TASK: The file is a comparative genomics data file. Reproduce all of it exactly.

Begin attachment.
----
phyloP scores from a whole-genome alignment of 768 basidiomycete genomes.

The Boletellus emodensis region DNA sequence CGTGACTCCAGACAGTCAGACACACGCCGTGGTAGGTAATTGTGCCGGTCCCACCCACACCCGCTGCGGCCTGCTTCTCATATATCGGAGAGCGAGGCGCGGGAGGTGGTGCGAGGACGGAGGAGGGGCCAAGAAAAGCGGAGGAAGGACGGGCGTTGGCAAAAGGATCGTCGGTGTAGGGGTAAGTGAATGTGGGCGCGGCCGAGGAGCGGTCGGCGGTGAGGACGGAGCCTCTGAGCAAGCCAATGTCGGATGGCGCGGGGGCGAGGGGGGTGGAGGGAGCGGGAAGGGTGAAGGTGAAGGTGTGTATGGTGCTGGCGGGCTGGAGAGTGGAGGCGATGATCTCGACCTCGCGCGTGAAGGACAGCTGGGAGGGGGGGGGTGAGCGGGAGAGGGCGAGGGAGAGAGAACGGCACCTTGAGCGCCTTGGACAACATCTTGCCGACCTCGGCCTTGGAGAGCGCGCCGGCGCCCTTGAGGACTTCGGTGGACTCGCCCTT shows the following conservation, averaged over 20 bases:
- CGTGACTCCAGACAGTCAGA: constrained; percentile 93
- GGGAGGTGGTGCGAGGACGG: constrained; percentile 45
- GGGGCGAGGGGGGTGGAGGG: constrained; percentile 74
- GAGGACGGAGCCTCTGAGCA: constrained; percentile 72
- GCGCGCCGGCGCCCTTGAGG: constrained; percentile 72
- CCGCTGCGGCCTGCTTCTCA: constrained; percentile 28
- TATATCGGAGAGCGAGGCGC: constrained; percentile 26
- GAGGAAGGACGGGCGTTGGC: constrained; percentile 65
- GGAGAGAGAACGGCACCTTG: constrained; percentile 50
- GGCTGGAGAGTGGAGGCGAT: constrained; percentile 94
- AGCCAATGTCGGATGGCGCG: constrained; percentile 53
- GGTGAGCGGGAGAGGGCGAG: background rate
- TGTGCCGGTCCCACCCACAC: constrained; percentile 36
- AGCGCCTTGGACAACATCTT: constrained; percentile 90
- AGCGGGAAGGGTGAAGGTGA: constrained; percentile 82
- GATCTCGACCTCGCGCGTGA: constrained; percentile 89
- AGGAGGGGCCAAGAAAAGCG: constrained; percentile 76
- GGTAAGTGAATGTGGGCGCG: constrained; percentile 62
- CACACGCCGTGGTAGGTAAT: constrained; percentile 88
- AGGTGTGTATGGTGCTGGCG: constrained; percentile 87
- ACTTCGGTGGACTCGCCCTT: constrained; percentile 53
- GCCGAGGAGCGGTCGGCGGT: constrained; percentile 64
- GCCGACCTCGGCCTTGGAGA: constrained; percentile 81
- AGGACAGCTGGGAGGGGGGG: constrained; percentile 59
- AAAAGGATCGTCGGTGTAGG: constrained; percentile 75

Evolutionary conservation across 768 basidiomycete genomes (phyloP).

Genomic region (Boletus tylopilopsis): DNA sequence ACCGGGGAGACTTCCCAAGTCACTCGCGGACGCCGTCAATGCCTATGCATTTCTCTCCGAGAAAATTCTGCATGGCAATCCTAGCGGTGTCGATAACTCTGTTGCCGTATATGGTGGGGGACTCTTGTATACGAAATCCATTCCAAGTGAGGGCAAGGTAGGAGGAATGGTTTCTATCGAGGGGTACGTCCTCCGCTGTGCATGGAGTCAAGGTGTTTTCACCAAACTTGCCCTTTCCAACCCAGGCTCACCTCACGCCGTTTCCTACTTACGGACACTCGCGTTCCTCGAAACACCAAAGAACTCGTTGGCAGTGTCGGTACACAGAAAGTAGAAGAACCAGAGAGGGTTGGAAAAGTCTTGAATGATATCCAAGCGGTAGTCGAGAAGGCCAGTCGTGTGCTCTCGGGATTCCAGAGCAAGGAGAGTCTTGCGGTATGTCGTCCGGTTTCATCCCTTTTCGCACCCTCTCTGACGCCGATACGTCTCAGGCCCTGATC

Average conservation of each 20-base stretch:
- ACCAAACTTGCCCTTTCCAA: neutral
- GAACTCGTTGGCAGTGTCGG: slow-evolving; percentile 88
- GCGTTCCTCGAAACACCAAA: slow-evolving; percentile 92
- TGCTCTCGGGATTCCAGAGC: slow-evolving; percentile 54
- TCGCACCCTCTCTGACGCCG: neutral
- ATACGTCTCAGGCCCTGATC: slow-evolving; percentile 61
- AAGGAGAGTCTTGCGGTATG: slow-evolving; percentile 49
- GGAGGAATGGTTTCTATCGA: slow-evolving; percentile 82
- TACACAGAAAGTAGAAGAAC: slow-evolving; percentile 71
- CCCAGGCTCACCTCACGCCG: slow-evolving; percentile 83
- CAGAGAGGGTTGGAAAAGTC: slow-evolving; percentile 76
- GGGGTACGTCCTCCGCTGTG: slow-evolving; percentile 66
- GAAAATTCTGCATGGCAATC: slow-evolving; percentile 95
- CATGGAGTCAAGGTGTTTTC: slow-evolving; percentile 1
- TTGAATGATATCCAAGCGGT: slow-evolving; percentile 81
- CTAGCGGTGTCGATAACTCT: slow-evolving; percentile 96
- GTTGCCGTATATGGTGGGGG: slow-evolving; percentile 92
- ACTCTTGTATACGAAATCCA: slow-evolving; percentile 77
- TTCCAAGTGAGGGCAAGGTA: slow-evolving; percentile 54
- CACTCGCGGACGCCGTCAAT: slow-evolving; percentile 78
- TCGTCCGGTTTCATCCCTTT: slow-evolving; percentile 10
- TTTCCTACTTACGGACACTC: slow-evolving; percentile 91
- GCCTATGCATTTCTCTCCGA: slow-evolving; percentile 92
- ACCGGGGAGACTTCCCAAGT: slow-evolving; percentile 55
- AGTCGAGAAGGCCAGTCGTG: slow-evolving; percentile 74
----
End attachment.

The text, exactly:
phyloP scores from a whole-genome alignment of 768 basidiomycete genomes.

The Boletellus emodensis region DNA sequence CGTGACTCCAGACAGTCAGACACACGCCGTGGTAGGTAATTGTGCCGGTCCCACCCACACCCGCTGCGGCCTGCTTCTCATATATCGGAGAGCGAGGCGCGGGAGGTGGTGCGAGGACGGAGGAGGGGCCAAGAAAAGCGGAGGAAGGACGGGCGTTGGCAAAAGGATCGTCGGTGTAGGGGTAAGTGAATGTGGGCGCGGCCGAGGAGCGGTCGGCGGTGAGGACGGAGCCTCTGAGCAAGCCAATGTCGGATGGCGCGGGGGCGAGGGGGGTGGAGGGAGCGGGAAGGGTGAAGGTGAAGGTGTGTATGGTGCTGGCGGGCTGGAGAGTGGAGGCGATGATCTCGACCTCGCGCGTGAAGGACAGCTGGGAGGGGGGGGGTGAGCGGGAGAGGGCGAGGGAGAGAGAACGGCACCTTGAGCGCCTTGGACAACATCTTGCCGACCTCGGCCTTGGAGAGCGCGCCGGCGCCCTTGAGGACTTCGGTGGACTCGCCCTT shows the following conservation, averaged over 20 bases:
- CGTGACTCCAGACAGTCAGA: constrained; percentile 93
- GGGAGGTGGTGCGAGGACGG: constrained; percentile 45
- GGGGCGAGGGGGGTGGAGGG: constrained; percentile 74
- GAGGACGGAGCCTCTGAGCA: constrained; percentile 72
- GCGCGCCGGCGCCCTTGAGG: constrained; percentile 72
- CCGCTGCGGCCTGCTTCTCA: constrained; percentile 28
- TATATCGGAGAGCGAGGCGC: constrained; percentile 26
- GAGGAAGGACGGGCGTTGGC: constrained; percentile 65
- GGAGAGAGAACGGCACCTTG: constrained; percentile 50
- GGCTGGAGAGTGGAGGCGAT: constrained; percentile 94
- AGCCAATGTCGGATGGCGCG: constrained; percentile 53
- GGTGAGCGGGAGAGGGCGAG: background rate
- TGTGCCGGTCCCACCCACAC: constrained; percentile 36
- AGCGCCTTGGACAACATCTT: constrained; percentile 90
- AGCGGGAAGGGTGAAGGTGA: constrained; percentile 82
- GATCTCGACCTCGCGCGTGA: constrained; percentile 89
- AGGAGGGGCCAAGAAAAGCG: constrained; percentile 76
- GGTAAGTGAATGTGGGCGCG: constrained; percentile 62
- CACACGCCGTGGTAGGTAAT: constrained; percentile 88
- AGGTGTGTATGGTGCTGGCG: constrained; percentile 87
- ACTTCGGTGGACTCGCCCTT: constrained; percentile 53
- GCCGAGGAGCGGTCGGCGGT: constrained; percentile 64
- GCCGACCTCGGCCTTGGAGA: constrained; percentile 81
- AGGACAGCTGGGAGGGGGGG: constrained; percentile 59
- AAAAGGATCGTCGGTGTAGG: constrained; percentile 75

Evolutionary conservation across 768 basidiomycete genomes (phyloP).

Genomic region (Boletus tylopilopsis): DNA sequence ACCGGGGAGACTTCCCAAGTCACTCGCGGACGCCGTCAATGCCTATGCATTTCTCTCCGAGAAAATTCTGCATGGCAATCCTAGCGGTGTCGATAACTCTGTTGCCGTATATGGTGGGGGACTCTTGTATACGAAATCCATTCCAAGTGAGGGCAAGGTAGGAGGAATGGTTTCTATCGAGGGGTACGTCCTCCGCTGTGCATGGAGTCAAGGTGTTTTCACCAAACTTGCCCTTTCCAACCCAGGCTCACCTCACGCCGTTTCCTACTTACGGACACTCGCGTTCCTCGAAACACCAAAGAACTCGTTGGCAGTGTCGGTACACAGAAAGTAGAAGAACCAGAGAGGGTTGGAAAAGTCTTGAATGATATCCAAGCGGTAGTCGAGAAGGCCAGTCGTGTGCTCTCGGGATTCCAGAGCAAGGAGAGTCTTGCGGTATGTCGTCCGGTTTCATCCCTTTTCGCACCCTCTCTGACGCCGATACGTCTCAGGCCCTGATC

Average conservation of each 20-base stretch:
- ACCAAACTTGCCCTTTCCAA: neutral
- GAACTCGTTGGCAGTGTCGG: slow-evolving; percentile 88
- GCGTTCCTCGAAACACCAAA: slow-evolving; percentile 92
- TGCTCTCGGGATTCCAGAGC: slow-evolving; percentile 54
- TCGCACCCTCTCTGACGCCG: neutral
- ATACGTCTCAGGCCCTGATC: slow-evolving; percentile 61
- AAGGAGAGTCTTGCGGTATG: slow-evolving; percentile 49
- GGAGGAATGGTTTCTATCGA: slow-evolving; percentile 82
- TACACAGAAAGTAGAAGAAC: slow-evolving; percentile 71
- CCCAGGCTCACCTCACGCCG: slow-evolving; percentile 83
- CAGAGAGGGTTGGAAAAGTC: slow-evolving; percentile 76
- GGGGTACGTCCTCCGCTGTG: slow-evolving; percentile 66
- GAAAATTCTGCATGGCAATC: slow-evolving; percentile 95
- CATGGAGTCAAGGTGTTTTC: slow-evolving; percentile 1
- TTGAATGATATCCAAGCGGT: slow-evolving; percentile 81
- CTAGCGGTGTCGATAACTCT: slow-evolving; percentile 96
- GTTGCCGTATATGGTGGGGG: slow-evolving; percentile 92
- ACTCTTGTATACGAAATCCA: slow-evolving; percentile 77
- TTCCAAGTGAGGGCAAGGTA: slow-evolving; percentile 54
- CACTCGCGGACGCCGTCAAT: slow-evolving; percentile 78
- TCGTCCGGTTTCATCCCTTT: slow-evolving; percentile 10
- TTTCCTACTTACGGACACTC: slow-evolving; percentile 91
- GCCTATGCATTTCTCTCCGA: slow-evolving; percentile 92
- ACCGGGGAGACTTCCCAAGT: slow-evolving; percentile 55
- AGTCGAGAAGGCCAGTCGTG: slow-evolving; percentile 74